The Class Action Rule
Loyola University Chicago School of Law
Owen M. Fiss
Yale University - Law School
Notre Dame Law Review, Vol. 78, No. 5, pp. 1419-1454, 2003
The class action is a compromise: It removes class members' right to participate in their own lawsuits, but it benefits society by holding defendants accountable for the dispersed harm they create. This compromise is captured by the idea that the named plaintiff's role is to represent the interests of the absent class members rather than to be their agent. Because the architecture of Rule 23 - the federal procedural rule that governs class actions - is inconsistent with the nature of the class action as a compromise based on interest representation, the rule should be altered dramatically. We would eliminate the core categorization scheme of 23(b) and apply limited notice, intervention, and opt-out rights to all class actions.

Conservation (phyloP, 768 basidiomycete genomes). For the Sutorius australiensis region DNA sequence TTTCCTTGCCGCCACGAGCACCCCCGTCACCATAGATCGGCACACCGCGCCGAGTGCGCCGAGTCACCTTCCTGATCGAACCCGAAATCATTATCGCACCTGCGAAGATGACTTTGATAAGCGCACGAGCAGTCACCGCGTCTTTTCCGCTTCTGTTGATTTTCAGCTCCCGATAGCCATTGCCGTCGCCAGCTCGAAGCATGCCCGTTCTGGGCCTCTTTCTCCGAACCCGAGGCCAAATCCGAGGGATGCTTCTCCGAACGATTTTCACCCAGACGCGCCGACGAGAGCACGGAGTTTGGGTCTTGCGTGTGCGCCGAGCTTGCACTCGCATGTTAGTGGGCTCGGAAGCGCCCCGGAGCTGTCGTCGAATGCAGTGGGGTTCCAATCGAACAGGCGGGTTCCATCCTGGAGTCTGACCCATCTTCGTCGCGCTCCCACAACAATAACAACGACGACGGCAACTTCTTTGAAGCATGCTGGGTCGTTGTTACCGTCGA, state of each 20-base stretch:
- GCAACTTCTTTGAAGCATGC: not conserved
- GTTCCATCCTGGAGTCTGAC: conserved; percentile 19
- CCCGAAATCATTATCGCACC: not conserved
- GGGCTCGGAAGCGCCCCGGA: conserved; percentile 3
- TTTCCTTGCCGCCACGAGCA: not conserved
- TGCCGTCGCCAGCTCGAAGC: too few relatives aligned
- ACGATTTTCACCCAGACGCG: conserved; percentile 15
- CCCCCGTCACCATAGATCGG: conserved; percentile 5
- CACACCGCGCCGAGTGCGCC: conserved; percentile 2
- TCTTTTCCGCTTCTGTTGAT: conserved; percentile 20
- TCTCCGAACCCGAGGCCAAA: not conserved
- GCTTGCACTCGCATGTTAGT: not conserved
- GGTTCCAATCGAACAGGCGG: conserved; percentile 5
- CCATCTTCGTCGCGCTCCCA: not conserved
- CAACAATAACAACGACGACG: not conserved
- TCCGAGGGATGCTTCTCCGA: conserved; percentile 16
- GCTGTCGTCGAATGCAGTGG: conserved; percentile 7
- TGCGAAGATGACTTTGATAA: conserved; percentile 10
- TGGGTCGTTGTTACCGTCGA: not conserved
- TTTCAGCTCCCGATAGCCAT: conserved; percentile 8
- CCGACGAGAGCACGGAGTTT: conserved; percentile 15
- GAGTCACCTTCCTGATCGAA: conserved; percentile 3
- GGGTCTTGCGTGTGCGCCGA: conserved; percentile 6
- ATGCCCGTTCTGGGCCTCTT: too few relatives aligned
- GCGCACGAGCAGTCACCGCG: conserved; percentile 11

Number of Pages in PDF File: 36
Keywords: class action, Rule 23, interest representation, notice, intervention, opt-outAccepted Paper Series
Date posted: April 11, 2006
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